The Death of the Snow Day

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When I was little, a snow day was like a totally unexpected gift from the gods of childhood. I lived in Virginia, so half the time school got cancelled there was only a minor dusting, certainly not enough to spend the day sledding or crafting the perfect snowman. But who needs snow when you’ve got an unexpected day off school? Without plans or goals, my brothers and I would just laze about and do whatever kids do when they’ve got unscheduled free time. (Probably make up weird stories and act them out with action figures, if I remember correctly.)

But thanks to technology that allows teachers to keep up with students even when school isn’t technically in session, that kind of snow day is increasingly a thing of the past.

According to the Baltimore Sun, schools are starting to be creative with technology during these unexpected breaks. One private school was in session, virtually, on Monday; it had already gone over its annual allotment of inclement weather days, so the kids were expected to show up to the school’s educational platform. (The principal reported that students were “not very happy” with the arrangement. Duh.) Other teachers upload lectures and reading assignments to virtual classrooms, and expect students to be familiar with the material when they return after the mini-break.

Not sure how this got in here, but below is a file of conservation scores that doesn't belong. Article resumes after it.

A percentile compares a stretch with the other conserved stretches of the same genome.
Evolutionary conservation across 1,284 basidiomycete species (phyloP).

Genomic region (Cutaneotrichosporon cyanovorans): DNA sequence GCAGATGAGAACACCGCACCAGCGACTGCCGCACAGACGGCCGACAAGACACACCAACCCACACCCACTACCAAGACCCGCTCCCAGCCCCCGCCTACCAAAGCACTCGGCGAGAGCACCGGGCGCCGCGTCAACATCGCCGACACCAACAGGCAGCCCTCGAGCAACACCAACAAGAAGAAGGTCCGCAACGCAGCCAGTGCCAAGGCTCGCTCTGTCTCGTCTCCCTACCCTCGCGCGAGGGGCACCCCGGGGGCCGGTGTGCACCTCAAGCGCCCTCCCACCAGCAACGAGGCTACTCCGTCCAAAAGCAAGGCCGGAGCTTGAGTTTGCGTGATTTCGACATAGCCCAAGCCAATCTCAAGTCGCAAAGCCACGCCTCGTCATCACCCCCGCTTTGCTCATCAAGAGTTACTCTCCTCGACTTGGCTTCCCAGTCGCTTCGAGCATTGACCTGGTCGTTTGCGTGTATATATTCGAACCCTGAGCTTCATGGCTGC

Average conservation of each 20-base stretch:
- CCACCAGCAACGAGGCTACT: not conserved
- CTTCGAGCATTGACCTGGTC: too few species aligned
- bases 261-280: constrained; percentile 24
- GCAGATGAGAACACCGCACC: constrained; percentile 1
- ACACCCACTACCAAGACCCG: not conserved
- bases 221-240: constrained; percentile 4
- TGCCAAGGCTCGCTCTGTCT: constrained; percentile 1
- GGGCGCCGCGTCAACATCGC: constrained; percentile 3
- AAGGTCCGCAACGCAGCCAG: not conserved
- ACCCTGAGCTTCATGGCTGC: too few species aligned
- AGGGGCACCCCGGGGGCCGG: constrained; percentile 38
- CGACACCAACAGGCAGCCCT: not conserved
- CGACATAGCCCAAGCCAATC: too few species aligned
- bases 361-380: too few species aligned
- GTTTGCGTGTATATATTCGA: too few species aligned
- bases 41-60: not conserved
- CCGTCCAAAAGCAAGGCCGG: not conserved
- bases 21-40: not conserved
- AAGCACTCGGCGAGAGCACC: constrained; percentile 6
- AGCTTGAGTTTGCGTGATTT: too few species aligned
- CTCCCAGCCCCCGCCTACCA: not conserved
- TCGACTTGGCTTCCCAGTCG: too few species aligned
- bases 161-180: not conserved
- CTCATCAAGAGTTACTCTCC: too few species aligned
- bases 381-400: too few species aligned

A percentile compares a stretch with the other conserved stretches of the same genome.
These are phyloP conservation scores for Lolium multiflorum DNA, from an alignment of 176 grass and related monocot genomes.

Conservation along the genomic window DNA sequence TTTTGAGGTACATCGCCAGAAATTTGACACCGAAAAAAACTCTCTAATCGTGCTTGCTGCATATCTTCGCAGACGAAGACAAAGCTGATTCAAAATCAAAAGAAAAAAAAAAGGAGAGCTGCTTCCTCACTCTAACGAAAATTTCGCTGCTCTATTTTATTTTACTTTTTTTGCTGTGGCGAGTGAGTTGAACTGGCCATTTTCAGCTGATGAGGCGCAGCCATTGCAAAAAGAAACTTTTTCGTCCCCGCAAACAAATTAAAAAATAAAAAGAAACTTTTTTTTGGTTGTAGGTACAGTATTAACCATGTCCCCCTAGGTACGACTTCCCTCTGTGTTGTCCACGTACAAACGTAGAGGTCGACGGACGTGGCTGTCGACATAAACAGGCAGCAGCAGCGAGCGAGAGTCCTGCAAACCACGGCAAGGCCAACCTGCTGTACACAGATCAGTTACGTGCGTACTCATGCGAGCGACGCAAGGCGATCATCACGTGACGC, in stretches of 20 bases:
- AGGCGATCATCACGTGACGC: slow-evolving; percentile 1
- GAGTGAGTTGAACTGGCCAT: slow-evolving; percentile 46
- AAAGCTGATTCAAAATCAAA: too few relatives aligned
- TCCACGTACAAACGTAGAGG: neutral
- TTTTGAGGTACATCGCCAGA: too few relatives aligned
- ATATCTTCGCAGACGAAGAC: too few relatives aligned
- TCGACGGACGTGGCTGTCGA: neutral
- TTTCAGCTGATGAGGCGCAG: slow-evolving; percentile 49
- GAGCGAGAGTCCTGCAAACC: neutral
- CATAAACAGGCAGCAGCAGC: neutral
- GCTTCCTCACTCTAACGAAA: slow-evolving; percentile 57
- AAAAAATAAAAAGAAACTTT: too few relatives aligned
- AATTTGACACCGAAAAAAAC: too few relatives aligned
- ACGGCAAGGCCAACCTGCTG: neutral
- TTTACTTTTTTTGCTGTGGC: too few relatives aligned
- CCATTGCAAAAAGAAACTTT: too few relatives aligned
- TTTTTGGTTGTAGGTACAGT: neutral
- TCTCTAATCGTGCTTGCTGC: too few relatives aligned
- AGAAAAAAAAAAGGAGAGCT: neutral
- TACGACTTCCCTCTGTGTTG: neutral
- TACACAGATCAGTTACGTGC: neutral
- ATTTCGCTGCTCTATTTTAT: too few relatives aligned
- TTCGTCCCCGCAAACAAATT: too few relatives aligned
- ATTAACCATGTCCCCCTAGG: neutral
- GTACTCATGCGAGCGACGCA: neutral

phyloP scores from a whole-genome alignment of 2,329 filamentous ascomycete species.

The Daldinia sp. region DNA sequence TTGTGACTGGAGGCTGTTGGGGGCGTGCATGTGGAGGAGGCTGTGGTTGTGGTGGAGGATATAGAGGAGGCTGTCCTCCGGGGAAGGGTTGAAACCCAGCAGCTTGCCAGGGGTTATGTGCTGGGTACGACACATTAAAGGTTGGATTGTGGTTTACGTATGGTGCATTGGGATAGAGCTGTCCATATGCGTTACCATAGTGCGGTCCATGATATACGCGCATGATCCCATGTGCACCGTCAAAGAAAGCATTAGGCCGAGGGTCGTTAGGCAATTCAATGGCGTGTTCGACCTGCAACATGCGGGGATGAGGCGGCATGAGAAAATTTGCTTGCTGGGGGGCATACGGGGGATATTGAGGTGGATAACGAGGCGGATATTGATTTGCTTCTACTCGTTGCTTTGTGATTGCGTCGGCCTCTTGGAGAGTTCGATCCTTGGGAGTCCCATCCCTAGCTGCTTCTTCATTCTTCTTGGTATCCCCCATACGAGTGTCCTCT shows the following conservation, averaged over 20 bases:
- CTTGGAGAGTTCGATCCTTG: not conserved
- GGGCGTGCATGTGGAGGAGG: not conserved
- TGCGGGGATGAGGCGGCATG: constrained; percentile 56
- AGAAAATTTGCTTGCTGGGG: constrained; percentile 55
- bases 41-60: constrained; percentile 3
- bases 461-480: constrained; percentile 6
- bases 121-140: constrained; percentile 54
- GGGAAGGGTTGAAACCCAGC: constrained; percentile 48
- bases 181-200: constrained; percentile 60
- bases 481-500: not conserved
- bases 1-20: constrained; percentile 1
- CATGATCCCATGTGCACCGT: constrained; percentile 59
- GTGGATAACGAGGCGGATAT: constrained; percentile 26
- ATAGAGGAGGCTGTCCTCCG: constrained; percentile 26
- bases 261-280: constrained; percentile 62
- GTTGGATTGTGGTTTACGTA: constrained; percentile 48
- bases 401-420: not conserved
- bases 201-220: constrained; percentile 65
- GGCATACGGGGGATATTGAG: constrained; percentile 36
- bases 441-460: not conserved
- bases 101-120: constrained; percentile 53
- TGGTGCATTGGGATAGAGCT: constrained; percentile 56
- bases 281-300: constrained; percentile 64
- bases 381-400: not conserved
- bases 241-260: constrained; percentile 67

There’s something sad about the idea of high schoolers toiling at the computer when they could be out throwing snowballs at their little brothers. Which is why it’s nice to read that at least one teacher occasionally gives the best kind of snowday assignment: “My homework sometimes has been to go sledding or shovel the neighbor’s driveway,” said Catonsville High School government/economics teacher Graham Long.

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